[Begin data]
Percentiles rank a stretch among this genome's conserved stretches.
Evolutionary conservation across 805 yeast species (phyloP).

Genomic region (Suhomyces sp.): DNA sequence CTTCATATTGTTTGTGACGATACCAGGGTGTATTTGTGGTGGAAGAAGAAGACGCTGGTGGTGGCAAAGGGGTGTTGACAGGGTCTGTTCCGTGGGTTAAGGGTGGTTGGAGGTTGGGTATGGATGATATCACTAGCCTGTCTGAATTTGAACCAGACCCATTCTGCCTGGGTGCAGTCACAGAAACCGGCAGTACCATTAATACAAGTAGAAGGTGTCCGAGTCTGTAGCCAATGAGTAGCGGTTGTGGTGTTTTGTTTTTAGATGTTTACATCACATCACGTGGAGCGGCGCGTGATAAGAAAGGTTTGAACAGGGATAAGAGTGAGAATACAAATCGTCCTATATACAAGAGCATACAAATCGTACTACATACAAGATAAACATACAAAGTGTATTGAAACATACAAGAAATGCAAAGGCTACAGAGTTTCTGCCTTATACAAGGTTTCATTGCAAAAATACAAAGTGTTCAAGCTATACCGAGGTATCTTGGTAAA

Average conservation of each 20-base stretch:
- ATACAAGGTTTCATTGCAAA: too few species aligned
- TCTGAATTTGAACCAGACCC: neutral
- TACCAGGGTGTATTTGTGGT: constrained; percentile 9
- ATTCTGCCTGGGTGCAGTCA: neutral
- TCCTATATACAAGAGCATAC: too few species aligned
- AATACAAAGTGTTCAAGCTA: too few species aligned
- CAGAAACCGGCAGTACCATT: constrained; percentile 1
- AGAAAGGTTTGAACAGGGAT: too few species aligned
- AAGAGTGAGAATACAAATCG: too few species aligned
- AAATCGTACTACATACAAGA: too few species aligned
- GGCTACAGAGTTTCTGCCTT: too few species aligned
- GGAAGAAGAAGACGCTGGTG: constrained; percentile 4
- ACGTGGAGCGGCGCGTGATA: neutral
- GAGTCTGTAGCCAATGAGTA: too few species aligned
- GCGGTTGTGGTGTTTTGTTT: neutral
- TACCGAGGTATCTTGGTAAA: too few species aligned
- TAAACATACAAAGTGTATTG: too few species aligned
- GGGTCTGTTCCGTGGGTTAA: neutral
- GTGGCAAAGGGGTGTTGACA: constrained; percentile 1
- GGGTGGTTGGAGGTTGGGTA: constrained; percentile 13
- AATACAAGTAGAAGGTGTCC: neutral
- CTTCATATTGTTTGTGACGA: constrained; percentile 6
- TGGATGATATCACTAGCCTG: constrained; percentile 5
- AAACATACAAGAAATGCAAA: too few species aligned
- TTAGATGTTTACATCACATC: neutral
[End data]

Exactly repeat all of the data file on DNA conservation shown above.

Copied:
Percentiles rank a stretch among this genome's conserved stretches.
Evolutionary conservation across 805 yeast species (phyloP).

Genomic region (Suhomyces sp.): DNA sequence CTTCATATTGTTTGTGACGATACCAGGGTGTATTTGTGGTGGAAGAAGAAGACGCTGGTGGTGGCAAAGGGGTGTTGACAGGGTCTGTTCCGTGGGTTAAGGGTGGTTGGAGGTTGGGTATGGATGATATCACTAGCCTGTCTGAATTTGAACCAGACCCATTCTGCCTGGGTGCAGTCACAGAAACCGGCAGTACCATTAATACAAGTAGAAGGTGTCCGAGTCTGTAGCCAATGAGTAGCGGTTGTGGTGTTTTGTTTTTAGATGTTTACATCACATCACGTGGAGCGGCGCGTGATAAGAAAGGTTTGAACAGGGATAAGAGTGAGAATACAAATCGTCCTATATACAAGAGCATACAAATCGTACTACATACAAGATAAACATACAAAGTGTATTGAAACATACAAGAAATGCAAAGGCTACAGAGTTTCTGCCTTATACAAGGTTTCATTGCAAAAATACAAAGTGTTCAAGCTATACCGAGGTATCTTGGTAAA

Average conservation of each 20-base stretch:
- ATACAAGGTTTCATTGCAAA: too few species aligned
- TCTGAATTTGAACCAGACCC: neutral
- TACCAGGGTGTATTTGTGGT: constrained; percentile 9
- ATTCTGCCTGGGTGCAGTCA: neutral
- TCCTATATACAAGAGCATAC: too few species aligned
- AATACAAAGTGTTCAAGCTA: too few species aligned
- CAGAAACCGGCAGTACCATT: constrained; percentile 1
- AGAAAGGTTTGAACAGGGAT: too few species aligned
- AAGAGTGAGAATACAAATCG: too few species aligned
- AAATCGTACTACATACAAGA: too few species aligned
- GGCTACAGAGTTTCTGCCTT: too few species aligned
- GGAAGAAGAAGACGCTGGTG: constrained; percentile 4
- ACGTGGAGCGGCGCGTGATA: neutral
- GAGTCTGTAGCCAATGAGTA: too few species aligned
- GCGGTTGTGGTGTTTTGTTT: neutral
- TACCGAGGTATCTTGGTAAA: too few species aligned
- TAAACATACAAAGTGTATTG: too few species aligned
- GGGTCTGTTCCGTGGGTTAA: neutral
- GTGGCAAAGGGGTGTTGACA: constrained; percentile 1
- GGGTGGTTGGAGGTTGGGTA: constrained; percentile 13
- AATACAAGTAGAAGGTGTCC: neutral
- CTTCATATTGTTTGTGACGA: constrained; percentile 6
- TGGATGATATCACTAGCCTG: constrained; percentile 5
- AAACATACAAGAAATGCAAA: too few species aligned
- TTAGATGTTTACATCACATC: neutral